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'RAFIKI' Director Wanuri Kahiu Is Suing Kenya's Film Board to Make Way for Oscars Qualification

The Kenyan filmmaker continues to fight for her film to be screened in her home country.

Wanuri Kahiu's RAFIKI has received its due praise on the film festival circuit since her film was selected to make its world premiere at Cannes earlier this year—making it the first Kenyan feature film to do so. However, the Kenya Film Classification Board has since banned the film, citing that it "seeks to legitimize lesbian romance."

Kahiu's fight for RAFIKI to be screened in her home country has not ceased, as she announced this week at TIFF that herself and a cohort of Kenyan artists have filed a lawsuit against the board, Vanity Fair reports.


The suit demands the ban imposed on the film to be lifted in time for her to submit the film to be considered for an Oscar. It's also pushing to change the law that has been used to ban popular films and cartoons like The Wolf of Wall Street and Adventure Time.

"I don't necessarily consider myself an activist; I truly consider myself a storyteller," Kahiu says at TIFF, where her film made its North American debut. "But when somebody starts to infringe on your rights to be creative and exercise your work, that becomes a problem. That's when we decided to push back and take the Classification Board to court."

For RAFIKI to be eligible for a Best Foreign Language award, it needs to be shown in Kenya before September 30, The Hollywood Reporter adds. If the selection committee is given permission to screen the film to submit it to the Academy, RAFIKI could be the first Kenyan film to be nominated in that category.

"It's not a government's right to say what you can imagine and what you cannot imagine," Kahiu adds. "And who is allowed to exist. That's not a way that you can run a country, because we're made up of diverse people."

READ: Wanuri Kahiu Speaks on the Overwhelming Response to 'RAFIKI' at Cannes

Nasty C Shares Stunning Visuals For ‘Palm Trees’

Nasty C releases stunning neon visuals for 'Palm Trees' from his highly anticipated album which is now available for preorder/pre-add.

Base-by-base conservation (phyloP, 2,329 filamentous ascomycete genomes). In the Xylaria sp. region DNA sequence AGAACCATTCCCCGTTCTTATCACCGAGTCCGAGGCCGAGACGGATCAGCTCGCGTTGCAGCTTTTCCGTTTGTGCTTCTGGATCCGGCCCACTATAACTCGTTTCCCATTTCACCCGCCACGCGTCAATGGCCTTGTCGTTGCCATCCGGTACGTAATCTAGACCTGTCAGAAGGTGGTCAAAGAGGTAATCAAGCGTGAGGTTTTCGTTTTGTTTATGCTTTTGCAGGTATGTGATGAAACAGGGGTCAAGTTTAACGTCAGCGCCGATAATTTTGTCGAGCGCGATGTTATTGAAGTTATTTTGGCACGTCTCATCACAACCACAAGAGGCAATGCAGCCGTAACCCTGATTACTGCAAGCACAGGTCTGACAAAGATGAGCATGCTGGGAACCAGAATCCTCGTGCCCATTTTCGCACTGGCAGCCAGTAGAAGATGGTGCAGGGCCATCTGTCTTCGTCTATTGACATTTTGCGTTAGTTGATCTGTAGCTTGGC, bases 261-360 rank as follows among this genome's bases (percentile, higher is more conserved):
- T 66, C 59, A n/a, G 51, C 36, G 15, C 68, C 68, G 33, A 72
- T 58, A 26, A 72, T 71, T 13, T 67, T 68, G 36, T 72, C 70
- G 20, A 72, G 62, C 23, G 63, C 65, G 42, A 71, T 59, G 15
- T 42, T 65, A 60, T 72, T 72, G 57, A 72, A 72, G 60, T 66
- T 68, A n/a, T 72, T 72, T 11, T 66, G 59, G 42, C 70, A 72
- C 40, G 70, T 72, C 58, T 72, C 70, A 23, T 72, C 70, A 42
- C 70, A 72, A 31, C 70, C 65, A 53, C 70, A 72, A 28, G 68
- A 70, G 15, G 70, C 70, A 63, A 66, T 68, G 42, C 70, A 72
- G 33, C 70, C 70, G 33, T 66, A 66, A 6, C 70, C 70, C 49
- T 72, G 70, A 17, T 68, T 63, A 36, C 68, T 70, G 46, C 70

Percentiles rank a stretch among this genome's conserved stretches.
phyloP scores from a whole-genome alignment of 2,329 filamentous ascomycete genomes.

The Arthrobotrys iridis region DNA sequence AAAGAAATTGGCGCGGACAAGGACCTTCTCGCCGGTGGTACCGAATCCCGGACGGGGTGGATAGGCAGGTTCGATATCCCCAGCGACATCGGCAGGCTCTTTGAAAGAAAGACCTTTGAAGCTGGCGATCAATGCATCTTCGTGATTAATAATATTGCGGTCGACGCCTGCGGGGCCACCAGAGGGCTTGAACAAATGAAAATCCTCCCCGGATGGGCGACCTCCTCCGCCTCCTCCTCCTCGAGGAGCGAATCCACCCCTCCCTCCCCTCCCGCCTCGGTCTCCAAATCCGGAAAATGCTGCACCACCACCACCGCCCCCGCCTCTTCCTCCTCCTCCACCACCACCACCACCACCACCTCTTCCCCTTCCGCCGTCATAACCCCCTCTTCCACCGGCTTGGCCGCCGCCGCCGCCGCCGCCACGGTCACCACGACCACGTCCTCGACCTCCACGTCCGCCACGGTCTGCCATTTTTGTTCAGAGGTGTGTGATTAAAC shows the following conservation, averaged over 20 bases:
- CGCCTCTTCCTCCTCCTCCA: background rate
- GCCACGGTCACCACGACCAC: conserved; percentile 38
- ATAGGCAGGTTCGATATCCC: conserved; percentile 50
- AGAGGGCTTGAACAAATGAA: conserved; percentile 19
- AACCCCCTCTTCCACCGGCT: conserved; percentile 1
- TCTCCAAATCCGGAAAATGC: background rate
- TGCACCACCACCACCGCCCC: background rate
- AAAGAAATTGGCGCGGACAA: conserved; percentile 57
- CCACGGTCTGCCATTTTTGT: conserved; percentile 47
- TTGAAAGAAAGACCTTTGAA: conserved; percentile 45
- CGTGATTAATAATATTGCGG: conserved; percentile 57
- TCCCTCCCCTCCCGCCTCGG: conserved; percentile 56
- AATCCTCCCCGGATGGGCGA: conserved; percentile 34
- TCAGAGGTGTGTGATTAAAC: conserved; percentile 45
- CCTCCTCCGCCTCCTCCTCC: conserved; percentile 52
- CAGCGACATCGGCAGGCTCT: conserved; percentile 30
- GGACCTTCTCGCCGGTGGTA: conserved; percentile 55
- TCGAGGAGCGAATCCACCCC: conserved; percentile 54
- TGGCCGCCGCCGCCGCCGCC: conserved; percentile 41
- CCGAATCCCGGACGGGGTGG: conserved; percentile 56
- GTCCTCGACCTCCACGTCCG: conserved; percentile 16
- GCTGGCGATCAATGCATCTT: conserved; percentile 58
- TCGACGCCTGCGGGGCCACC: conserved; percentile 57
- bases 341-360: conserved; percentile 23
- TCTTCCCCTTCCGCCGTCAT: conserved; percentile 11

South African rapper, Nasty C has released a hot new video for "Palm Trees". The single comes off his eagerly anticipated album Zulu Man With Some Power which drops at the end of August on Def Jam Recordings and Universal Music Group Africa.

"Palm Trees" is just over two minutes long but its visuals will linger for longer. The high quality video flashes high energy neon visuals fitting for the upbeat track. Creatively led by South African Karl Lewis, who has directed adverts for BMW and Toya DeLazy's afrorave song "Funani", the video is simply crisp and clean. Superimposed sexy women, glowing spiders and scorpions, expensive cars and a neon painted man jerking on beat make this a signature rap video.

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Image courtesy of artist.

AKA’s Visuals for ‘Monuments’ is the #StayAtHome Content We Signed up For

AKA shares slick, psychedelic montage for 'Monuments' featuring Grandmaster Ready and Yanga Chief.

AKA's "Monuments" music video is the #stayathome content you need in your life. Supa Mega's latest music video is an inside look at how the star spends his day during the current lockdown. The single is part of a series of releases along with "Cross My Heart" and "Energy", which all will be part of his upcoming project.

The video is a 5-minute montage of AKA making breakfast and punch, sitting on the kitchen counter, relaxing on the stars, playing video games all while rapping to scratchy smooth Hip-hop beats reminiscent of early 90's hip hop—Grandmaster Ready D's cuts add to the nostalgic feel.

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Image courtesy of Showmax.

‘Joko ya Hao’ is Not Your Typical Apartheid Film

South African filmmaker Mmabatho Montsho doesn't rely on the politics of her new film to carry it along, but instead imposes her authorial voice on a tribute to Winnie Madikizela Mandela.

The defining flaw of the post-94 apartheid film is always its focus on the macro—the issues, the big political figureheads and so forth. The recently released short film Joko ya Hao (currently streaming on Showmax) signifies a continued stepping away from this conventional wisdom towards a more nuanced history from below.

Filmmaker Mmabatho Montsho does not linger on black pain, towering over it pornographically on Joho ya Hao. Instead, she zooms in; we see crying eyes and an attempt to wash hands red with blood. The objective is not to generate mere anger at the political moment as most films tend to do, but to do the more challenging work of making the viewer intimately aware of its human costs.

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